Weekly Legislative Update: Apr 17 – Apr 18, 2019

What they did:

This week the House was on spring break, and the Senate debated the $29.6 billion budget adopted by the Senate Finance Committee. The Senate budget is largely similar to the House budget, but spends $243 million more. A few key elements of the Senate Finance spending plan include:

  • $41.4 million for a state employee pay raise, plus an additional $20 million (from excess debt service funds) for employee bonuses
  • $159 million for teacher pay raises
  • Up to $61.4 million of lottery tax money for taxpayer rebates ($50/taxpayer who filed an income tax return and had a tax liability of at least $50 after credits)
  • $25 million for grants to farmers who lost crops due to flooding
  • $50 million of excess debt service funds for the “Rural School District and Economic Development Closing Fund”
  • $65 million of excess debt service funds for “school district capital improvements”

We will provide a more thorough overview after the Senate’s amended budget is posted online.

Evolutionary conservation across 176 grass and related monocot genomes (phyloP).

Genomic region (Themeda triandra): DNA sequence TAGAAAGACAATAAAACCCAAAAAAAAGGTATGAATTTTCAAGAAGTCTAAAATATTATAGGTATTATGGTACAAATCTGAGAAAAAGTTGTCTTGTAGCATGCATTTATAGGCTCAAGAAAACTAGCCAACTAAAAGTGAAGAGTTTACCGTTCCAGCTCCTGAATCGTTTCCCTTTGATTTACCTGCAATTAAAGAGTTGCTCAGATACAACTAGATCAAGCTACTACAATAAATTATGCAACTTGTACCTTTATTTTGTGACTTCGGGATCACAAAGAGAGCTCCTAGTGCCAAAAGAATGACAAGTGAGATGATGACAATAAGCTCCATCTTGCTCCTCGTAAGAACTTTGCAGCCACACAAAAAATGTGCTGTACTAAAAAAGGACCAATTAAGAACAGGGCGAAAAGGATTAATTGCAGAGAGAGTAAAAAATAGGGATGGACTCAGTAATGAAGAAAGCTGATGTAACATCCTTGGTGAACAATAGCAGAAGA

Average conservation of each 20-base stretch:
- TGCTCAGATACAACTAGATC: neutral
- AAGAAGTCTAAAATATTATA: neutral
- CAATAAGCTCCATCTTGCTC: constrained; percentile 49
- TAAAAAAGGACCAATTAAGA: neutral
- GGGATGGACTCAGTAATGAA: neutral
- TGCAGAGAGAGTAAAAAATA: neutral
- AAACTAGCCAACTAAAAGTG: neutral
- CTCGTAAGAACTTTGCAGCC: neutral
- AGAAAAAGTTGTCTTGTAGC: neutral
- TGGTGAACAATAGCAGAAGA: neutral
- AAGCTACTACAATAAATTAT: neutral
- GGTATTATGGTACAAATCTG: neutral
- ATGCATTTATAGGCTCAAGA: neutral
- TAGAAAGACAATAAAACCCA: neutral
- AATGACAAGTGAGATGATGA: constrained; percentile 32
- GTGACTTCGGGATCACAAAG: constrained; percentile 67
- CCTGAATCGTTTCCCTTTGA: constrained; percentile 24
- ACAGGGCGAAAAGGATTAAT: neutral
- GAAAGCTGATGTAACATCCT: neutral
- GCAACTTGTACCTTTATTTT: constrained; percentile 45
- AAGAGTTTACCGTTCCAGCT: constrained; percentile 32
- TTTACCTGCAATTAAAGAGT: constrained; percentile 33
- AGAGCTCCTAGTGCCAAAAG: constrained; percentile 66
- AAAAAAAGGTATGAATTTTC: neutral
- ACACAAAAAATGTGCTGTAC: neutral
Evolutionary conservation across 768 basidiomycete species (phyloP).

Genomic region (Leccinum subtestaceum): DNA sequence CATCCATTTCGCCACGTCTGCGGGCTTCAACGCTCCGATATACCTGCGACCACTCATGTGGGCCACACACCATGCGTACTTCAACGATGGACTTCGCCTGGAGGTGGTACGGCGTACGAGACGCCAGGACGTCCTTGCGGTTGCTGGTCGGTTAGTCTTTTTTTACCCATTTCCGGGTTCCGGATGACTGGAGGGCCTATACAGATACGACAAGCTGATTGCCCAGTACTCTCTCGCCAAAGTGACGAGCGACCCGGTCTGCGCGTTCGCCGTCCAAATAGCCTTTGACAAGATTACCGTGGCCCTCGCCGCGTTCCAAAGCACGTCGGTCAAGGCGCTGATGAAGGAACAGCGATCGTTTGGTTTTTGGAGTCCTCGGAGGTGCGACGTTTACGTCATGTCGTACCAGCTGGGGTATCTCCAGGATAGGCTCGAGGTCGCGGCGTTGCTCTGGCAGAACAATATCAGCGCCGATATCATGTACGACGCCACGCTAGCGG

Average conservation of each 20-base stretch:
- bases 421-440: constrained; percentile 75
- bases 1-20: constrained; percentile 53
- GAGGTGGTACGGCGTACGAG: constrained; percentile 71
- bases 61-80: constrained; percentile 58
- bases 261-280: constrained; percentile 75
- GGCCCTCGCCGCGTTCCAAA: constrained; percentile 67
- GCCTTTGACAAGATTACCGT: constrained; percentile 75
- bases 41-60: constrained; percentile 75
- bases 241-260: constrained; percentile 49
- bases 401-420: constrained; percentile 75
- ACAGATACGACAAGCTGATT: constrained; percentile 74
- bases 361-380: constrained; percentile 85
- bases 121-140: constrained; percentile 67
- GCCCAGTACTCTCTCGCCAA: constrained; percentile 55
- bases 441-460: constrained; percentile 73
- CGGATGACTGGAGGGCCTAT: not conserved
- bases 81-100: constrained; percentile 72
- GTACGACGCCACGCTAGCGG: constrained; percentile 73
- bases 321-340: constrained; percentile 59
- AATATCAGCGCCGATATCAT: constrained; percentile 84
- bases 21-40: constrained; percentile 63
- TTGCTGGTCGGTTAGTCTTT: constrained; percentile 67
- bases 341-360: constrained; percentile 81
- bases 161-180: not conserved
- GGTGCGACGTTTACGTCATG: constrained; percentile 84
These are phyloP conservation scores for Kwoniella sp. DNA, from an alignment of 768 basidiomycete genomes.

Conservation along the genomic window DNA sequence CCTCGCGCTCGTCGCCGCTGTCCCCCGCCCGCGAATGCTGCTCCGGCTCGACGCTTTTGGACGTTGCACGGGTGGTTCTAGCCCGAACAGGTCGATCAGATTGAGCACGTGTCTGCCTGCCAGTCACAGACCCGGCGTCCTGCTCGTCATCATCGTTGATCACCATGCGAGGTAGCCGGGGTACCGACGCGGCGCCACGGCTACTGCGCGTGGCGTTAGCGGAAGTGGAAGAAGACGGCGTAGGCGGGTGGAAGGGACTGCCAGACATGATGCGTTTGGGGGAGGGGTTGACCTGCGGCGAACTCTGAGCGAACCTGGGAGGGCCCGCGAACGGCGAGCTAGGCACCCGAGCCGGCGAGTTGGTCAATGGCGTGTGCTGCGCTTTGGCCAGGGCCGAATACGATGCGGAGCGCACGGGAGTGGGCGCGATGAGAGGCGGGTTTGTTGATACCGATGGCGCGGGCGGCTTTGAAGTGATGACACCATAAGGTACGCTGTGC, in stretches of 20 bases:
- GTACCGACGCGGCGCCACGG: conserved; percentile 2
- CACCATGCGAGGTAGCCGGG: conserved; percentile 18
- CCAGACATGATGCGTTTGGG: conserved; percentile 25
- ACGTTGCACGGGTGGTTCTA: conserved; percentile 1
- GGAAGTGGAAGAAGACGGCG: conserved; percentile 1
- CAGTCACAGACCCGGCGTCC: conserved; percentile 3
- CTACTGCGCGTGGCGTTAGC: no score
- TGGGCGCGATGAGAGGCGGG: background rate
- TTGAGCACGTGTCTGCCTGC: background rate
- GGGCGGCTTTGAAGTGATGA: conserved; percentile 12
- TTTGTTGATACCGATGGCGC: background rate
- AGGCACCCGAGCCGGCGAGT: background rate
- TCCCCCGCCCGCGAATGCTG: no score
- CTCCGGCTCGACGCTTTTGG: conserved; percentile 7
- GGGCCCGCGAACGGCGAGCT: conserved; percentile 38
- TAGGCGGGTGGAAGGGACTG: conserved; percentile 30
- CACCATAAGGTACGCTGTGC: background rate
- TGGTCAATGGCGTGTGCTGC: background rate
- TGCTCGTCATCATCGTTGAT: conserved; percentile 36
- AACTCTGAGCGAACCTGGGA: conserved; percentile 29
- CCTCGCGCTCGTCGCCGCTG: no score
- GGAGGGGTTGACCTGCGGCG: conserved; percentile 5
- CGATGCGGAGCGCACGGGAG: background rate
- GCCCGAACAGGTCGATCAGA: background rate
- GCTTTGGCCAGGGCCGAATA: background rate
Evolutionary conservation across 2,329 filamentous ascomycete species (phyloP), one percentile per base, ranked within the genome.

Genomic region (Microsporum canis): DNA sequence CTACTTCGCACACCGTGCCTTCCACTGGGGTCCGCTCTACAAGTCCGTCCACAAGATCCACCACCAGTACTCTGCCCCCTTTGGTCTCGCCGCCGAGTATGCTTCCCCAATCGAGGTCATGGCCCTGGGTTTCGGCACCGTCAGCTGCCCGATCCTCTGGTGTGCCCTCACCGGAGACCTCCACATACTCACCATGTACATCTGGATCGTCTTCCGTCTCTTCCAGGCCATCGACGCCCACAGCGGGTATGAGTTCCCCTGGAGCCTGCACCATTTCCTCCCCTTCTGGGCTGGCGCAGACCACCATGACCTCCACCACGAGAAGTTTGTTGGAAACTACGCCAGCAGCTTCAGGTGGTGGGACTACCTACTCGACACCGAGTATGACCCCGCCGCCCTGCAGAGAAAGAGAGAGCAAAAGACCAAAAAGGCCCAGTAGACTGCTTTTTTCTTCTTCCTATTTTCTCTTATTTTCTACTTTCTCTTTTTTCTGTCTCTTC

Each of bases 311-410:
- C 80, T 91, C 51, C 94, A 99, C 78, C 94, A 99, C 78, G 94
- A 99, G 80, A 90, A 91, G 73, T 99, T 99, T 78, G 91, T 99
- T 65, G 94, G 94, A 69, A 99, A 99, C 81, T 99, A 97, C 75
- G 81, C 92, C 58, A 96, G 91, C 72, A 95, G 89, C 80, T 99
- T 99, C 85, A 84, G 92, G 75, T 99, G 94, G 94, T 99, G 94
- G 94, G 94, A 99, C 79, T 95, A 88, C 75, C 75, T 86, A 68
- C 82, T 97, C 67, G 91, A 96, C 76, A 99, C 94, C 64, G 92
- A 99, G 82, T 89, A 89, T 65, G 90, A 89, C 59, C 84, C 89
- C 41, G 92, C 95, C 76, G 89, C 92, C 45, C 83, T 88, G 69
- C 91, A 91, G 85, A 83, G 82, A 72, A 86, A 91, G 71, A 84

During the two-day debate, Senators removed a proviso that instructed the Department of Administration to sell Santee Cooper, and placed S.678 (a similar bill) on special order status, ensuring the legislation will be debated in the weeks to come.


What they said:

While debating a budget proviso amendment that would redirect the taxpayer rebate funds to the state pension, Sen. Greg Hembree said:

“If we do not meet our obligations under the retirement fund, they’ll be met – but they’re going to be met by the taxpayers. It’s going to be a tax increase.”

There is a real danger that the $81.9 billion unfunded pension liability could result in a future tax increase – if the deficit doesn’t end up contributing to a financial domino effect causing a default on debt payments. That would result in the automatic imposition of a statewide property tax on all taxable property.

However, it must be noted that the pension deficit came up during discussion of a taxpayer rebate – not during discussion and/or voting on spending for a Greenville Cultural and Arts Center, economic development groups, and a “Be Pro Be Proud” program (a tractor trailer fitted up with workforce industry equipment to tour the state and visit schools). Nor was the pension deficit mentioned when Sen. Hembree brought an amendment allocating nearly $1 million on a “SC Workforce Development Artificial Intelligence Pilot Program.”


What they filed:

Aside from resolutions, only one bill was filed this week – S.770, which would require licensing for commercial feed manufacturers.

To view new bills from previous weeks, click here.

Previous weekly updates:

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